In wake of the student suicide at Mountain View High School (MVHS) last month, Los Altos administrators promoted our mental health and wellness resources to help the community cope with the incident. Their response was admirable: not only was it rapid and comprehensive, but it proved that the school stands by its students even beyond the classroom.
The day the news broke, Los Altos’s four part-time intern Community Health Awareness Council (CHAC) counselors were sent to MVHS to provide extra support for affected students, families and faculty. Los Altos administrators doubled down on student well-being as well, asking all teachers to have candid discussions with their third period classes rather than let rumors circulate. For the next few weeks, the daily announcements included messages of encouragement from Principal Wynne Satterwhite and emphatic reminders for students to seek help via the school’s referral system and on-site therapy.
This exceptional effort on part of the administration no doubt proves that the school cares about mental health, and the thoroughness of our current wellness resources shows this as well. Students can refer themselves or others to the school’s on-site therapy program run by a total of nine district-contracted therapists, at least four of which are always present on campus. On top of that, the school also hosts outside activities and programs that promote mental health such as the annual Challenge Day event for freshmen and the Student Community Leadership (SCL) elective class, which is dedicated solely to improving overall school wellness.
The seriousness with which we approach mental health isn’t necessarily shared across all schools in the Bay Area—or around the country, for that matter—so it’s important not to take this for granted. But while it’s true that our school holds its wellness resources in high regard, there’s definitely still an unaddressed stigma surrounding mental health among students. Simply presenting helpful resources isn’t enough to combat persisting mental health stereotypes, and the administration should make an even greater effort to promote school-wide participation in wellness activities.
Despite our solid, personalized mental health programs, many students still don’t receive the help they need because they either don’t recognize when it’s time to get it or don’t believe that their issue is “big enough” to merit countermeasures. Those who do attempt to enroll in full-time therapy also aren’t guaranteed to be seen immediately, as it’s impossible to accommodate everyone without relegating some to waitlists. Wait times are hard to predict but can be anywhere from a few days to several weeks since full-time therapy averages 12 weeks for most students.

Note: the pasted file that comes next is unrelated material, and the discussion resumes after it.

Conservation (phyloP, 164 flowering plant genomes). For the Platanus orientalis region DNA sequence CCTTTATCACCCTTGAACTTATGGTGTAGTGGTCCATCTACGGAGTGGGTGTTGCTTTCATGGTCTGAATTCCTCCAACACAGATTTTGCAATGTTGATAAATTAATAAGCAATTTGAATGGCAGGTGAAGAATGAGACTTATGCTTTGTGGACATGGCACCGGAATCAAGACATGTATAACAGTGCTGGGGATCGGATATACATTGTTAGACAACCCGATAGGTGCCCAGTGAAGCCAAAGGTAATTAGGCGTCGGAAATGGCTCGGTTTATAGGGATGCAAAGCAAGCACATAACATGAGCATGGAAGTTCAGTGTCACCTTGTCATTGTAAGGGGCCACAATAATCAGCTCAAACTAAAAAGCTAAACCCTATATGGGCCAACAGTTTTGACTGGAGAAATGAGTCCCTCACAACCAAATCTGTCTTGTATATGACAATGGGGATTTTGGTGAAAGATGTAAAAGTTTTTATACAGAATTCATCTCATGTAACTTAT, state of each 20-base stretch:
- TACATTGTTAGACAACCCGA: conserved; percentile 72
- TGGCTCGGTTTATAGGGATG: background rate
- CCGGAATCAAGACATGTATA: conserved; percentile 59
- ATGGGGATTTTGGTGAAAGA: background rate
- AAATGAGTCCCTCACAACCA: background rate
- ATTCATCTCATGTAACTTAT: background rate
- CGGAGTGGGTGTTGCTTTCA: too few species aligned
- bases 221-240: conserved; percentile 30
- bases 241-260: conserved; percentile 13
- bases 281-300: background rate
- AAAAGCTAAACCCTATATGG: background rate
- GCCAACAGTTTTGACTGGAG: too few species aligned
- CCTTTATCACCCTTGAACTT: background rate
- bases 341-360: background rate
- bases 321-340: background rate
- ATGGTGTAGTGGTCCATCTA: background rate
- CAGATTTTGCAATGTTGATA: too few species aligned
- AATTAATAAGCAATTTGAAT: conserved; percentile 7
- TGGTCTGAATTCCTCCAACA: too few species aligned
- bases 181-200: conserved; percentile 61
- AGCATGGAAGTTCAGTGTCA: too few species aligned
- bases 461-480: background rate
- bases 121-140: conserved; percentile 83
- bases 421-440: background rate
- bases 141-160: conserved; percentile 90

Inspiration for change could possibly come from nearby high schools that have implemented a variety of unique mental health programs to supplement school-provided therapy. At Gunn High School, student groups like “Rock” and “Sources of Strength” regularly gather to provide encouraging advice to struggling members. Castilleja School also trains interested students in basic therapy skills to provide counseling to their peers, while Palo Alto High School encourages students to regularly chat with their counselors over cups of hot cocoa.
In addition to existing optional counseling then, Los Altos could integrate mandatory therapy-wellness sessions for all grades into the school schedule. This could also be supplemented with student support groups that regularly meet during or after school, which would encourage mental health dialogue not just with professionals but between peers as well. More therapists would need to be hired to match the sheer volume of students, but this shouldn’t be a large problem given that the series of campus renovations is set to include a new Wellness Center. This building certainly won’t be finished for a while, but in no way should this be an excuse to put off improvements to our approach to mental health.
Regardless of the kinks in the current system, however, there’s no doubt that the administration cares about campus well-being, and The Talon appreciates every effort they make to promote good mental health.